As a tool for research in the genealogical field, the Death Master File is used to determine kinship in myriad ways, just a few of which follow.
• In 2009, Congress mandated that the US military hire genealogists to determine and locate next of kin of servicemen lost in previous conflicts. Genealogical case workers find next of kin and DNA donors in each serviceman’s family to aid with identification of repatriated remains. The Death Master File is absolutely critical to this research.
• Unclaimed Persons, a group of over 400 volunteer genealogical case workers, assists medical examiners and coroners across the county in finding next of kin for unclaimed remains being stored in their facilities. Like other governmental agencies, coroners are overworked, understaffed and handling large case loads. Unclaimed Persons volunteers locate next of kin of the deceased so that remains can be released instead of remaining in the government's possession for an indeterminate amount of time.
• Attorneys and financial institutions employ the services of genealogists in probate, tax and heir-search cases. Again, the DMF is critical to this research.
• Physicians use the DMF to locate family members who can supply necessary information to help with diagnoses. Many lives have been saved through donations of blood and bone marrow possible only from family members. People with hidden genetic diseases can be alerted early enough to start preventive care which can add years to lives.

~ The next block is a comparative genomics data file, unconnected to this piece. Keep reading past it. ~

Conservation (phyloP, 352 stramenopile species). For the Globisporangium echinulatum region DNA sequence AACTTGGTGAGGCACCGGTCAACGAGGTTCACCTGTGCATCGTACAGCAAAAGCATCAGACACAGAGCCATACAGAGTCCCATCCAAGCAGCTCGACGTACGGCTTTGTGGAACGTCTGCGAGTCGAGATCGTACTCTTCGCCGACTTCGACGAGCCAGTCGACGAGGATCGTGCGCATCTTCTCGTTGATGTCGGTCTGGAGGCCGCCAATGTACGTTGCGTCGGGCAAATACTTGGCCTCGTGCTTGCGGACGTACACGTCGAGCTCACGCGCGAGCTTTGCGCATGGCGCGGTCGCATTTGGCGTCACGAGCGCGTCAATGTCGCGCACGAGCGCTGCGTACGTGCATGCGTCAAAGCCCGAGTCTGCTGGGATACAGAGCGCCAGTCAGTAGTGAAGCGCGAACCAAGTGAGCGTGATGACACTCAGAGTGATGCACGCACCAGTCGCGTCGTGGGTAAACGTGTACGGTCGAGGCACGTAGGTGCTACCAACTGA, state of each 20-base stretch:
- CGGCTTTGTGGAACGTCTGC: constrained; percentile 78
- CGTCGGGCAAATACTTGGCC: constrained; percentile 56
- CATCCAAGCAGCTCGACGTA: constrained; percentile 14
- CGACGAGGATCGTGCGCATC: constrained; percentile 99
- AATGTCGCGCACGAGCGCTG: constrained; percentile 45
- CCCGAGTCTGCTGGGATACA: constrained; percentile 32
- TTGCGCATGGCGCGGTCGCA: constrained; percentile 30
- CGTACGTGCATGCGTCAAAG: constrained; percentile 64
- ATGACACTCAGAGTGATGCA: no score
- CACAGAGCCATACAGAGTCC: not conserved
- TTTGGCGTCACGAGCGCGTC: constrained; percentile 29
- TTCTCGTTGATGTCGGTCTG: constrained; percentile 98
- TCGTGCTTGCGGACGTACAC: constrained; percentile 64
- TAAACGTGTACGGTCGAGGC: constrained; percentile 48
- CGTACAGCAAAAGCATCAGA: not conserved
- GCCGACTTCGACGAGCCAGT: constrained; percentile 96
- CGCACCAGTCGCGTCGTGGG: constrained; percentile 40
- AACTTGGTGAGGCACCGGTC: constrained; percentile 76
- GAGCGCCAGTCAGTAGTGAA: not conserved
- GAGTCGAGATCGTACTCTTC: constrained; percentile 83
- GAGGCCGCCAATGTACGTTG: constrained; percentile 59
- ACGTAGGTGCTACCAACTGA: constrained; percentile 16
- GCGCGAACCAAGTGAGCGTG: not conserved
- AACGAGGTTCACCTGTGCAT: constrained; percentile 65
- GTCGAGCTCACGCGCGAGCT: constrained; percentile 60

We are in full agreement that we must do everything we can to stop criminals from perpetrating tax fraud via identity theft. It is vital to recognize that the Death Master file was actually made public in order to curb this abuse. It is precisely where any American citizen or business should go to check for bogus use of social security numbers. Any bill that attempts to curb identify theft and correct errors within the SSA must not contravene the original reason for the creation of the DMF: to provide a check on identities and assure that the social security numbers of deceased individuals are not being used fraudulently.